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In 1177 B.C., marauding groups known only as the "Sea Peoples" invaded Egypt. The pharaoh's army and navy managed to
defeat them, but the victory so weakened Egypt that it soon slid into decline, as did most of the surrounding
civilizations. After centuries of brilliance, the civilized world of the Bronze Age came to an abrupt and cataclysmic
end. Kingdoms fell like dominoes over the course of just a few decades. No more Minoans or Mycenaeans. No more Trojans,
Hittites, or Babylonians. The thriving economy and cultures of the late second millennium B.C., which had stretched from
Greece to Egypt and Mesopotamia, suddenly ceased to exist, along with writing systems, technology, and monumental
architecture. But the Sea Peoples alone could not have caused such widespread breakdown. How did it happen?
In this major new account of the causes of this "First Dark Ages," Eric Cline tells the gripping story of how the end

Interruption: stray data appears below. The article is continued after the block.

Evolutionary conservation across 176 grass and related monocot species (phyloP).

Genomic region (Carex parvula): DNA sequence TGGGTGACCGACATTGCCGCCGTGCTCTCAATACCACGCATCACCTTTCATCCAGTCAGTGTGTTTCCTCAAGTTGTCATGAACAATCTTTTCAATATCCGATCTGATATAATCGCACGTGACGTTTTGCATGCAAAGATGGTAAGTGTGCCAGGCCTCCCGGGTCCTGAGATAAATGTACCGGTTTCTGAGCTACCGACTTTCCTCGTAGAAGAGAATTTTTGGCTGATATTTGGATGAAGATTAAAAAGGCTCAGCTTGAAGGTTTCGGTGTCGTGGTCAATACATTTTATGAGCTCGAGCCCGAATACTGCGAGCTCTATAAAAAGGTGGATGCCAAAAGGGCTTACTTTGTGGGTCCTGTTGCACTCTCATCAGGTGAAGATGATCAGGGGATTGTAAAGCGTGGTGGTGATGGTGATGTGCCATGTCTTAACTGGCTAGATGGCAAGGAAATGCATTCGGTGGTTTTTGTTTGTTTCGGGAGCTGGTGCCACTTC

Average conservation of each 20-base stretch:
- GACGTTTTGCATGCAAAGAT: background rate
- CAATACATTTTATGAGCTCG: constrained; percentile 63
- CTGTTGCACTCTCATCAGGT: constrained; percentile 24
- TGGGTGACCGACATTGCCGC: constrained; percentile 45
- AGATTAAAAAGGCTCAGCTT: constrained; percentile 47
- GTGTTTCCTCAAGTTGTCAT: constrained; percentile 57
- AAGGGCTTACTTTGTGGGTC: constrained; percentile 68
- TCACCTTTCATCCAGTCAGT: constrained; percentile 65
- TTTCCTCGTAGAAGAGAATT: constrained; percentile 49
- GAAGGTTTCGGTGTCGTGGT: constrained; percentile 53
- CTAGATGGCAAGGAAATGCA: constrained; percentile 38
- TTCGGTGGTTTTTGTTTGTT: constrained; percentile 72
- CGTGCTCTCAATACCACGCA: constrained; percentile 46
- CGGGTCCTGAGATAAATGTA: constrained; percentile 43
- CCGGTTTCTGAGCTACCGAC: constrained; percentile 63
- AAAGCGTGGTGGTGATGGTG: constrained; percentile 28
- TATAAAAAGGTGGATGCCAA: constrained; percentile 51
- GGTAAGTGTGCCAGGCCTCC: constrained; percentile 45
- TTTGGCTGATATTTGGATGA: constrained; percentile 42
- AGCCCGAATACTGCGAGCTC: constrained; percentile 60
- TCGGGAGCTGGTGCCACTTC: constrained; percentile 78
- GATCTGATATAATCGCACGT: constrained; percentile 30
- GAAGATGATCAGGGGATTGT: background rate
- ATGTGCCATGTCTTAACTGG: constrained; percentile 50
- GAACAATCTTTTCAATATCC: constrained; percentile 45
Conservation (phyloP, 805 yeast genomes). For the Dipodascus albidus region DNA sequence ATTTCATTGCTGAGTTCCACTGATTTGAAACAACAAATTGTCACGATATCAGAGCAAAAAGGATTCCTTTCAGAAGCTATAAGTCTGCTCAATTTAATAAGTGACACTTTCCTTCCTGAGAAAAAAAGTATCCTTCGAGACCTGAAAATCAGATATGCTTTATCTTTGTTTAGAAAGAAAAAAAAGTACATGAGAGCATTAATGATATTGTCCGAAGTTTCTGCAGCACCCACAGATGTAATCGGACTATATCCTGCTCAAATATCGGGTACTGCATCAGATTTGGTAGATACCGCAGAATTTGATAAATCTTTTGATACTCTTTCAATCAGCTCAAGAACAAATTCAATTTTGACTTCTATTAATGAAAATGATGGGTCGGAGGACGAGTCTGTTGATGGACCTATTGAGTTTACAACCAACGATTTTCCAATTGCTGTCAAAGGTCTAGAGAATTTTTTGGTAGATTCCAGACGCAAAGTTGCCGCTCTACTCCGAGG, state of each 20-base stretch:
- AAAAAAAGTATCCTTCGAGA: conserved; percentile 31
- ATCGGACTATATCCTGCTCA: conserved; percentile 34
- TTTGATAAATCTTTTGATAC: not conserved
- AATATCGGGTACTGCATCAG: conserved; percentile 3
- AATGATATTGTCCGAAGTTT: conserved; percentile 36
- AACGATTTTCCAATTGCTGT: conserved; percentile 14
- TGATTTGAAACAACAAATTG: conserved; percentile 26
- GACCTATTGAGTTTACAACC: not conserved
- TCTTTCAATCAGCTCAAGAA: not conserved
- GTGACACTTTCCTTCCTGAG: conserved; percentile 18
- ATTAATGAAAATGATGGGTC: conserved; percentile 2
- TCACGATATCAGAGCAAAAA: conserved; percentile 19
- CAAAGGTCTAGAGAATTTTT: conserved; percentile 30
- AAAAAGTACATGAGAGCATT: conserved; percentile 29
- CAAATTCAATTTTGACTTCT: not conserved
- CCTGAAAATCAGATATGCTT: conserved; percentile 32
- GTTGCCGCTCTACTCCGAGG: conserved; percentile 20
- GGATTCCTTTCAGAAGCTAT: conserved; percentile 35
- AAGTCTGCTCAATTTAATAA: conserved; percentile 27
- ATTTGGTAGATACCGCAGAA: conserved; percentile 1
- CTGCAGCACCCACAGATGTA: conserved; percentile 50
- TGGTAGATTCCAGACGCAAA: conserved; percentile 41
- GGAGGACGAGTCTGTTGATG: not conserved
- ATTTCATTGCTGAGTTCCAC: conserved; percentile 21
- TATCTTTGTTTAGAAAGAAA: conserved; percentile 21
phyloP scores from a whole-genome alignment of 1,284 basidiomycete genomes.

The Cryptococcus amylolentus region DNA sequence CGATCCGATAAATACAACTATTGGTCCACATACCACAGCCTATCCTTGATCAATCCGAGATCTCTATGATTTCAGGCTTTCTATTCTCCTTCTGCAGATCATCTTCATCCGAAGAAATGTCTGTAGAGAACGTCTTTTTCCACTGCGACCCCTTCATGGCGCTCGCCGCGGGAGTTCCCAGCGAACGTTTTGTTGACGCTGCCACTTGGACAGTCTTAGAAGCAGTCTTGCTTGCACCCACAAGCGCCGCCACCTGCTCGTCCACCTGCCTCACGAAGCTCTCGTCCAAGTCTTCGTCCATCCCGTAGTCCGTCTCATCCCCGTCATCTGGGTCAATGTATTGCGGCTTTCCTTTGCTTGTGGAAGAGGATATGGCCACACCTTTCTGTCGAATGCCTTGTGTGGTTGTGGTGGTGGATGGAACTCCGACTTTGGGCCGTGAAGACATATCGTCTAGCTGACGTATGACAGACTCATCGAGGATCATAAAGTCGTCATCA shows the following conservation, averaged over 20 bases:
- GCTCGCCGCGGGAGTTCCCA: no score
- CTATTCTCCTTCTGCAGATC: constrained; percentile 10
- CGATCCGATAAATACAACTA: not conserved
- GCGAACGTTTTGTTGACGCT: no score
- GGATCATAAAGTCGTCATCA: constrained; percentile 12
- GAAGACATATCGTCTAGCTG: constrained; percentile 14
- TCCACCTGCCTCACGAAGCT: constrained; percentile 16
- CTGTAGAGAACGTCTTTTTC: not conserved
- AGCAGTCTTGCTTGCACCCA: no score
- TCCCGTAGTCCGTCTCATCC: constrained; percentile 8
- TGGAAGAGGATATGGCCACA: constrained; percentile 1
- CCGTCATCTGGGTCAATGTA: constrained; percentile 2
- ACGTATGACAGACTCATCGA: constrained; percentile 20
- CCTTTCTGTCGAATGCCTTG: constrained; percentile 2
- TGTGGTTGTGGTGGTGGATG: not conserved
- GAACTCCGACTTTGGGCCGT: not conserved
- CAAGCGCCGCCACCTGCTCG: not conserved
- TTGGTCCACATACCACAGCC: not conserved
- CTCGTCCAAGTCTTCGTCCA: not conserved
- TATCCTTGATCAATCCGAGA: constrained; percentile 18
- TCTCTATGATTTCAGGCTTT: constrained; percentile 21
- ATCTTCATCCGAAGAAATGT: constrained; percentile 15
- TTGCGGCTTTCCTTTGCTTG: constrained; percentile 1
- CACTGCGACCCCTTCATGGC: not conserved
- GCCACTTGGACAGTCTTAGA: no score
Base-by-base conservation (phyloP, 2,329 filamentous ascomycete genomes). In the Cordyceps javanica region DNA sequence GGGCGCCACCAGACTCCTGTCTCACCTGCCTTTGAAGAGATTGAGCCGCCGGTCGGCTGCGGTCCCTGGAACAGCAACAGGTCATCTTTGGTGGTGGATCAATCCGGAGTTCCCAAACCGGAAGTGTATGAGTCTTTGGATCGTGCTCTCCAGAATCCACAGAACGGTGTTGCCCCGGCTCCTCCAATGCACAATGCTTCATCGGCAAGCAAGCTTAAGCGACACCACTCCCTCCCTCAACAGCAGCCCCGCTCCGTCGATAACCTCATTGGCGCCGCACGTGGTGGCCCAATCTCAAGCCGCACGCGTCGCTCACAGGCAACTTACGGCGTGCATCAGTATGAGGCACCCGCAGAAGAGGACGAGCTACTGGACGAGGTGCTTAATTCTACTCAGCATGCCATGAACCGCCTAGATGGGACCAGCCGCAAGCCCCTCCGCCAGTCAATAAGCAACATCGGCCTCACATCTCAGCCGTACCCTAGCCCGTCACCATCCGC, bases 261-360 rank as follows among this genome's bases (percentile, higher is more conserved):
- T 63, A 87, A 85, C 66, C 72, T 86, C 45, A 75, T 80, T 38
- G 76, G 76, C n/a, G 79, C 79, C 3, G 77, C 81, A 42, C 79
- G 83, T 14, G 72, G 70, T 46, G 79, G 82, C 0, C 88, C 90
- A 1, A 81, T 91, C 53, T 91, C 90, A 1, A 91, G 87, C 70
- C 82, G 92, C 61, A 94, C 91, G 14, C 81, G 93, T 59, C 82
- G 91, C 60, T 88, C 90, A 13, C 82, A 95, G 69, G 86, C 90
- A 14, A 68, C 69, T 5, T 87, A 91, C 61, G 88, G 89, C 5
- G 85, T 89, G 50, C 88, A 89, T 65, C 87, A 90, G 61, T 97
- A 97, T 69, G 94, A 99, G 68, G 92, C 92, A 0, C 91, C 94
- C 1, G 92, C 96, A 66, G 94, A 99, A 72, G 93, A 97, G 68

was brought about by multiple interconnected failures, ranging from invasion and revolt to earthquakes, drought, and the
cutting of international trade routes. Bringing to life the vibrant multicultural world of these great civilizations, he
draws a sweeping panorama of the empires and globalized peoples of the Late Bronze Age and shows that it was their very
interdependence that hastened their dramatic collapse and ushered in a dark age that lasted centuries.
A compelling combination of narrative and the latest scholarship, 1177 B.C. sheds new light on the complex ties that
gave rise to, and ultimately destroyed, the flourishing civilizations of the Late Bronze Age--and that set the stage for
the emergence of classical Greece.